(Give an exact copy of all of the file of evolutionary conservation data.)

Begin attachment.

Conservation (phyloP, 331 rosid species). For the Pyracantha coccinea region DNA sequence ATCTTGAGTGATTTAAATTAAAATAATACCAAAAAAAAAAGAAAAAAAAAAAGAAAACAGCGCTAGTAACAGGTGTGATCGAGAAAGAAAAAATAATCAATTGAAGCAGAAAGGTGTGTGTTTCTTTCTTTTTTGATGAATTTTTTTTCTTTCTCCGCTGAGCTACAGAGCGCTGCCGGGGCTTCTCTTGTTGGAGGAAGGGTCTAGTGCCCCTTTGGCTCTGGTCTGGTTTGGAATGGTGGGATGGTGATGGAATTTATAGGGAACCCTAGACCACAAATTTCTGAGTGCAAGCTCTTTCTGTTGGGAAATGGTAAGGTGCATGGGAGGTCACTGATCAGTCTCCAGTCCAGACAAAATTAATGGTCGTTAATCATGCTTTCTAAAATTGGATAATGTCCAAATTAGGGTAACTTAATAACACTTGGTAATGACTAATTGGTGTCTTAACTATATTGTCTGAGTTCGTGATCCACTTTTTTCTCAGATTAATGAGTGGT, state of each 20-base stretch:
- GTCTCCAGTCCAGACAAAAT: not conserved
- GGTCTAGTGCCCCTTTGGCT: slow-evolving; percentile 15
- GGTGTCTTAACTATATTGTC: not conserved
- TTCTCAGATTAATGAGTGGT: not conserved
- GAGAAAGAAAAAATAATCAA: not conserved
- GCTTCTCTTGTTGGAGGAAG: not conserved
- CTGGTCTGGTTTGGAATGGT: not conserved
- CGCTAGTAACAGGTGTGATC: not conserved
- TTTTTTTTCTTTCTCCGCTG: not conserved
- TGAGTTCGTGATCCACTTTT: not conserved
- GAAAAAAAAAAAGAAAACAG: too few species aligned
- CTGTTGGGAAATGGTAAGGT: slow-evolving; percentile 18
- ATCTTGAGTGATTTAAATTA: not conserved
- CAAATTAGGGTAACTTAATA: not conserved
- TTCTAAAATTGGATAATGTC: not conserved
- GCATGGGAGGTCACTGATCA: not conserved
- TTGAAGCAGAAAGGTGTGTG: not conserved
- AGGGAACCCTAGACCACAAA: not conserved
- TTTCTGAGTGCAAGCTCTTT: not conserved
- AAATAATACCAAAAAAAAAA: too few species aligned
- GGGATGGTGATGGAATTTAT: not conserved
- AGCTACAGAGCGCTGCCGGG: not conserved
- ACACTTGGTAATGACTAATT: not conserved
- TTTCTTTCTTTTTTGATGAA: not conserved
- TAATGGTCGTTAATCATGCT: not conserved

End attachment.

Conservation (phyloP, 331 rosid species). For the Pyracantha coccinea region DNA sequence ATCTTGAGTGATTTAAATTAAAATAATACCAAAAAAAAAAGAAAAAAAAAAAGAAAACAGCGCTAGTAACAGGTGTGATCGAGAAAGAAAAAATAATCAATTGAAGCAGAAAGGTGTGTGTTTCTTTCTTTTTTGATGAATTTTTTTTCTTTCTCCGCTGAGCTACAGAGCGCTGCCGGGGCTTCTCTTGTTGGAGGAAGGGTCTAGTGCCCCTTTGGCTCTGGTCTGGTTTGGAATGGTGGGATGGTGATGGAATTTATAGGGAACCCTAGACCACAAATTTCTGAGTGCAAGCTCTTTCTGTTGGGAAATGGTAAGGTGCATGGGAGGTCACTGATCAGTCTCCAGTCCAGACAAAATTAATGGTCGTTAATCATGCTTTCTAAAATTGGATAATGTCCAAATTAGGGTAACTTAATAACACTTGGTAATGACTAATTGGTGTCTTAACTATATTGTCTGAGTTCGTGATCCACTTTTTTCTCAGATTAATGAGTGGT, state of each 20-base stretch:
- GTCTCCAGTCCAGACAAAAT: not conserved
- GGTCTAGTGCCCCTTTGGCT: slow-evolving; percentile 15
- GGTGTCTTAACTATATTGTC: not conserved
- TTCTCAGATTAATGAGTGGT: not conserved
- GAGAAAGAAAAAATAATCAA: not conserved
- GCTTCTCTTGTTGGAGGAAG: not conserved
- CTGGTCTGGTTTGGAATGGT: not conserved
- CGCTAGTAACAGGTGTGATC: not conserved
- TTTTTTTTCTTTCTCCGCTG: not conserved
- TGAGTTCGTGATCCACTTTT: not conserved
- GAAAAAAAAAAAGAAAACAG: too few species aligned
- CTGTTGGGAAATGGTAAGGT: slow-evolving; percentile 18
- ATCTTGAGTGATTTAAATTA: not conserved
- CAAATTAGGGTAACTTAATA: not conserved
- TTCTAAAATTGGATAATGTC: not conserved
- GCATGGGAGGTCACTGATCA: not conserved
- TTGAAGCAGAAAGGTGTGTG: not conserved
- AGGGAACCCTAGACCACAAA: not conserved
- TTTCTGAGTGCAAGCTCTTT: not conserved
- AAATAATACCAAAAAAAAAA: too few species aligned
- GGGATGGTGATGGAATTTAT: not conserved
- AGCTACAGAGCGCTGCCGGG: not conserved
- ACACTTGGTAATGACTAATT: not conserved
- TTTCTTTCTTTTTTGATGAA: not conserved
- TAATGGTCGTTAATCATGCT: not conserved